Like most of the better Marvel efforts, Thor: Ragnarok
feels like the work of a unique sensibility instead of a huddle of brand managers. While the studio’s films demonstrated plenty of comic flair right from the start of its shared-universe experiment, with 2008’s Iron Man
, recent efforts have veered too far into bland, jokey listlessness; frivolity has trumped lightheartedness, pandering has replaced irreverence. But in Ragnarok
, directed by the Kiwi filmmaker and actor Taika Waititi, the gags are weird enough, and land frequently enough, that it all seems to be coming from someplace — and someone — real.
In its broad strokes, however, the setup is not so different from the standard-issue comic book movie. Thor (Chris Hemsworth), god of thunder and key member of the Avengers, discovers that his heretofore-unknown-to-him older sister Hela (Cate Blanchett), the god of death, has been freed from her cosmic prison and is coming to claim her throne at their home world of Asgard. But his first attempt to stop her fails: He’s deprived of his all-powerful hammer, and winds up imprisoned on Sakaar, a distant planet where he’s forced into gladiatorial combat against his old friend the Hulk (Mark Ruffalo), who doesn’t seem to recognize him. As Hela subjugates the people of Asgard and grows more powerful, our hero has to find a way back. It’s basically The Dark Knight Rises
, with a bit of Gladiator
As the Grandmaster, Jeff Goldblum brings a perfect mixture of flamboyant theatricality and aw-shucks narcissism.
Jasin Boland/Courtesy of Marvel Studios
But look to the particulars, and you’ll find joy. Sakaar is ruled over by the Grandmaster, played by Jeff Goldblum with a perfect mixture of flamboyant theatricality and aw-shucks narcissism. Thor and Hulk’s captor/manager is an alcoholic Valkyrie-turned scavenger (Tessa Thompson), and the back and forth between the three of them is fast and witty. Deprived of his hammer, the thunder god is repeatedly surprised to discover that he’s a lot less strong than he imagines himself to be, allowing the film to take advantage of Hemsworth’s gift for comedy. Waititi, an inspired comic director, understands how to stage physical humor, and he knows that even verbal gags are improved by savvy framing and editing. This attention to technique distinguishes Ragnarok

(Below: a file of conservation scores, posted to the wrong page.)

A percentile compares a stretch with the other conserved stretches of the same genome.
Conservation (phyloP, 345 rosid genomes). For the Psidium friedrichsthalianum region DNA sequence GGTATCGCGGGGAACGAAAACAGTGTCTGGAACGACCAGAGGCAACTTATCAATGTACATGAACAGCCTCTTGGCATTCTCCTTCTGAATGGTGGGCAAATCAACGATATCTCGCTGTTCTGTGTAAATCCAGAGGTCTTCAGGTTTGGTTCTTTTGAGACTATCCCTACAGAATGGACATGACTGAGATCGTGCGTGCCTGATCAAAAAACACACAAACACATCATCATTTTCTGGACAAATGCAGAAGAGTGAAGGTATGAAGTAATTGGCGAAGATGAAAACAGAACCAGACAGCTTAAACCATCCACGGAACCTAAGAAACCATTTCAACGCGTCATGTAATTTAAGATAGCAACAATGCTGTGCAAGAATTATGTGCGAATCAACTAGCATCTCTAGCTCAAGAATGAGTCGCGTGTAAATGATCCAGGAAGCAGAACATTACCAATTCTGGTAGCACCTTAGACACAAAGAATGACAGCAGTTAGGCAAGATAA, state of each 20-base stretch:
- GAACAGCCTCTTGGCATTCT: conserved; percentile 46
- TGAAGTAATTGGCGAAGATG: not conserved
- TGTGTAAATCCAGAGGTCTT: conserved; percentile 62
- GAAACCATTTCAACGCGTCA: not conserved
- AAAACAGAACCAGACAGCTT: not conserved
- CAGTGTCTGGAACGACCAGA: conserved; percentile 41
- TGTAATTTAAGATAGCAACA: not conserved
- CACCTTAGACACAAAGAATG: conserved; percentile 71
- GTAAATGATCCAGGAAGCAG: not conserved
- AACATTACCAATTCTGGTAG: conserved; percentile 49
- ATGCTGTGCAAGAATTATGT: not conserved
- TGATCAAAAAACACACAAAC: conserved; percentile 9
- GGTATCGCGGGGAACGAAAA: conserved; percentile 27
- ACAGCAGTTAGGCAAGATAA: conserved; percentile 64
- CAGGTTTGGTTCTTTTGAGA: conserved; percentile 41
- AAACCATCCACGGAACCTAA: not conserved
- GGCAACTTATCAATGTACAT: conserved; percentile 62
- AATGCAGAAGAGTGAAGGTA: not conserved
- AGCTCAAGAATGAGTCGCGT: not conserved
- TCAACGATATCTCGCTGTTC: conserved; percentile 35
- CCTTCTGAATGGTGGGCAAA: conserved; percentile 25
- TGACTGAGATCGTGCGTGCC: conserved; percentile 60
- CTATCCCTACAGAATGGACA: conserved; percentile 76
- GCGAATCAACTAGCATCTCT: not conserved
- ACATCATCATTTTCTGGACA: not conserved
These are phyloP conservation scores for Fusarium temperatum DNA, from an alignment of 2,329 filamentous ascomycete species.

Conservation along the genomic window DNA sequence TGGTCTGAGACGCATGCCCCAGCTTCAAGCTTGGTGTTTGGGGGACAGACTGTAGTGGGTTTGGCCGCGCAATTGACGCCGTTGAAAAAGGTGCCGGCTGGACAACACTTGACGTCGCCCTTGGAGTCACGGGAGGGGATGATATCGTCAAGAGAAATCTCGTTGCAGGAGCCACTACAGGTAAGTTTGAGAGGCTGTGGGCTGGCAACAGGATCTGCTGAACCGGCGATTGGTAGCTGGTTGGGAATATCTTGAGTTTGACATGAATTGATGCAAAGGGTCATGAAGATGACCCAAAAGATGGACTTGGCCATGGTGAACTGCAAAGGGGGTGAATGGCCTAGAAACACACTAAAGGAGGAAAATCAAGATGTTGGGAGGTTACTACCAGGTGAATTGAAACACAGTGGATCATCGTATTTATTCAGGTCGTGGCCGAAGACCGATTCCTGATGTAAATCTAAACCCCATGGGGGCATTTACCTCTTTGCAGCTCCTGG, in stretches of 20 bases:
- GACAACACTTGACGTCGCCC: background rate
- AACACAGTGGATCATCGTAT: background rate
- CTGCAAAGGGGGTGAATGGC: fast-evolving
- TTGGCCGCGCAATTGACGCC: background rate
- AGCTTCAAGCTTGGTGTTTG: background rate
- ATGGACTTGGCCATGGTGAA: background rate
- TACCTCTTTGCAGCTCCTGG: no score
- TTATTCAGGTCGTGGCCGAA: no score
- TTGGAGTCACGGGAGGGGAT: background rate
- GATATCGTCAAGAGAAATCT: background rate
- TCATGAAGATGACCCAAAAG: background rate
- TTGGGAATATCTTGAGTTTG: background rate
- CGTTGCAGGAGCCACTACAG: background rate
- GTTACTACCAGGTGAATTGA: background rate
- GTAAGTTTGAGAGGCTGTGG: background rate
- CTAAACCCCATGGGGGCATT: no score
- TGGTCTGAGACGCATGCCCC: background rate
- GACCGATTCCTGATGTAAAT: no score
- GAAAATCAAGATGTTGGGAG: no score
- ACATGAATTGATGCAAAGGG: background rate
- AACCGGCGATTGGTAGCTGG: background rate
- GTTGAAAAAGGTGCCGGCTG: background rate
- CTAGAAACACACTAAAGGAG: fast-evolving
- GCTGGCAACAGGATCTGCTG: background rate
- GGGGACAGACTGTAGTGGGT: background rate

from the amiable snoozers that Marvel has been churning out of late, like the most recent Spider-Man
and Guardians of the Galaxy
A kind of low-level trickster god of indie cinema himself, Waititi lets his film go a little crazy: He’s outfitted it with garish colors and costumes and set designs, some not-entirely-perfect special effects, and a synthesized Mark Mothersbaugh score that sounds like it was lifted from an early period Jean-Claude Van Damme flick. There’s a constant sense of play and dress-up, with characters constantly changing in and out of fresh outfits — sometimes to get out of different scrapes, sometimes to hide and sometimes for no real reason at all.
This could get tedious, if the film didn’t feel like it was ambling toward an idea with all this clever cosplay. Early on, Thor arrives at Asgard to find someone staging an impromptu play based on the supposed final moments between him and his brother (and occasional arch-villain) Loki from a past battle. In a trio of goofy cameos, Matt Damon plays the fake Loki, Chris’ brother Luke Hemsworth plays the fake Thor and Sam Neill plays their fake father Odin; meanwhile, the real Odin (Anthony Hopkins) watches the players from nearby, only it turns out he’s not Odin at all, but the real Loki (Tom Hiddleston) in disguise, attempting to rewrite his own sordid history and present himself as a hero. (Got all that?) Later, Waititi depicts the Grandmaster’s world of Sakaar as one where the flashy strongman constantly keeps his subjects entertained and docile with gaudy spectacle and competitive combat.
It makes an interesting contrast, as the film intercuts between the grim, shadowy enslavement of the people of Asgard and the decadent, brightly lit, there’s-a-party-going-on enslavement of the people of Sakaar. (As if to underline this duality, Thor has to help spark concurrent revolutions in both worlds.) So that, even as the picture piles on the retro stylizations and the goofy one-liners, the undercurrent of oppression is inescapable. In its own weird little way, Thor: Ragnarok
manages to poke fun at the constant churn of myth and entertainment of which the movie itself is a part. It’s a candy-colored cage of delights, but it is a cage nevertheless — and it doesn’t hide that fact.